Rex Sinquefield may have been hoping to kickstart a discussion about whether the city's earnings tax is a good thing -- a discussion Mayor Francis Slay has indicated he's willing to have. But in the mean time, Sinquefield's efforts to destroy the tax have mostly helped feather the nests of a whole lot of political consultants and groups he almost certainly doesn't agree with.
That's our takeaway after looking at campaign finance reports from Citizens for a Stronger St. Louis, which convinced an overwhelming majority of voters to retain the one percent tax earlier this month.
The committee's quarterly report, filed last Friday, shows $417,058 in expenses for the campaign, with $234,366 left in the bank as of March 31.
That's just five days before the issue went to voters -- so while there's presumably a bit of spending (and potential winning bonuses) unaccounted for, it covers the bulk of the successful pro-tax campaign.
Sinquefield, a politically conservative retiree/philanthropist, had forced the earnings taxes in Kansas City and St. Louis to a vote by sponsoring a state ballot measure in November. But when Sinquefield failed to spend any money to push the repeal here, and a wide array of civic organizations and business groups lined up to oppose it, the task of convincing voters to retain the tax proved to be a bit of a cakewalk.
But that doesn't mean it wasn't a boon to consultants.
Among the political consultants and groups cashing in, the biggest winner was Gold Communications of Austin, Texas. As of March 31, that group, which specializes in progressive causes, was paid $181,274 for its efforts. Locally based Telephone Contact Inc. was paid $72,870, while Peter D. Hart Research (based in Washington, D.C. and boasting clients like EMILY's List, the Democratic Congressional Campaign Committee and U.S. senators Chuck Schumer and Barbara Mikulski) earned $26,000.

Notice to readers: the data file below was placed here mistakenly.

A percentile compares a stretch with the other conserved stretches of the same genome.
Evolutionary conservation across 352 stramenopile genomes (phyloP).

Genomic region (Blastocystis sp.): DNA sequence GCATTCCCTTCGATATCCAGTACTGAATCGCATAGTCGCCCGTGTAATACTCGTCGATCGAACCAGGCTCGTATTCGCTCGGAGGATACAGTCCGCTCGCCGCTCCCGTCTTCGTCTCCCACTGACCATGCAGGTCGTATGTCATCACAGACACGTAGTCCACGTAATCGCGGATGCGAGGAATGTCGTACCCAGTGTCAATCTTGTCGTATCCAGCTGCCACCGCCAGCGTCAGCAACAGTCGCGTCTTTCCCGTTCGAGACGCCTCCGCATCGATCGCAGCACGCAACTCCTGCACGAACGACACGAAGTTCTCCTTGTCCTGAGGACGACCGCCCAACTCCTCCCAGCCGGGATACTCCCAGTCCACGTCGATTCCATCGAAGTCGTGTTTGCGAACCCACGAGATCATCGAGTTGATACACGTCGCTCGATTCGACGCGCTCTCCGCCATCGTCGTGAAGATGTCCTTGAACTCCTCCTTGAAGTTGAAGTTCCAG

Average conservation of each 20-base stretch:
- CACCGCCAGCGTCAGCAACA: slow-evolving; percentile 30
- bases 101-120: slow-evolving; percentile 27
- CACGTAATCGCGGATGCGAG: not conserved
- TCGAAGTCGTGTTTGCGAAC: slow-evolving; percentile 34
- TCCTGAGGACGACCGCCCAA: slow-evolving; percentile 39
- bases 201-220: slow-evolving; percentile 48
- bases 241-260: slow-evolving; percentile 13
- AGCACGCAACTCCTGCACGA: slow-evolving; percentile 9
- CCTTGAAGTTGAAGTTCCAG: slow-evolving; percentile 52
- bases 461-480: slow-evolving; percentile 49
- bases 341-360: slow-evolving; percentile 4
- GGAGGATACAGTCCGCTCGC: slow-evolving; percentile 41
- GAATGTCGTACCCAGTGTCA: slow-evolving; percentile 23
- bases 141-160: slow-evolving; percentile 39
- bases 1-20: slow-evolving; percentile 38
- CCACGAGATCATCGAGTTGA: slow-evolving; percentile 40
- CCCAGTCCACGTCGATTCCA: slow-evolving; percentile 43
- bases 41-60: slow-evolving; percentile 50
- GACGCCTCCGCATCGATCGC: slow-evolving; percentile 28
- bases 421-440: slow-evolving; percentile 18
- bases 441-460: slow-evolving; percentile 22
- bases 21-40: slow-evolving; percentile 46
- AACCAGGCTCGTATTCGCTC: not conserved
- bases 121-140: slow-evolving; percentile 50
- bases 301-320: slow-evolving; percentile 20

Public relations guru Richard Callow was paid $15,000 through March 31, reports show, through his firm Public Eye. Mary Ellen Ponder, a Slay staffer who took a leave of absence to work on the campaign, earned $12,987. Majority Strategies Inc., fronted by Democratic campaign consultant Matthew Lieberman, was paid $1,500, while the Missouri Democratic Party got $10,000 for sharing its voter database.
One of the few local pols earning big bucks for work on the campaign? State Representative Jamilah Nasheed, who recently survived an alleged death threat at a Lil Wayne concert. Nasheed, who's had the mayor's back on the issue of local control of the St. Louis police department, was paid $5,000 for "strategic campaign oversight."
Some civic groups made a bit of money, too. Metropolitan Congregations United -- an interfaith group of churches based in the city -- made $13,500 for "issue outreach." Jobs with Justice, the locally based activist group, made $10,000 for the same thing, while the Sierra Club's Missouri chapter made do with $2,000.
The measure was approved by 88 percent of those voters who turned out on April 5 -- roughly 34,320 voters. There will be one more final report showing the campaign's ultimate accounting, which should be filed by May 6.
So far, Citizens for a Stronger St. Louis spent roughly $12.15 per vote, although that dollar figure could increase with the May filing.
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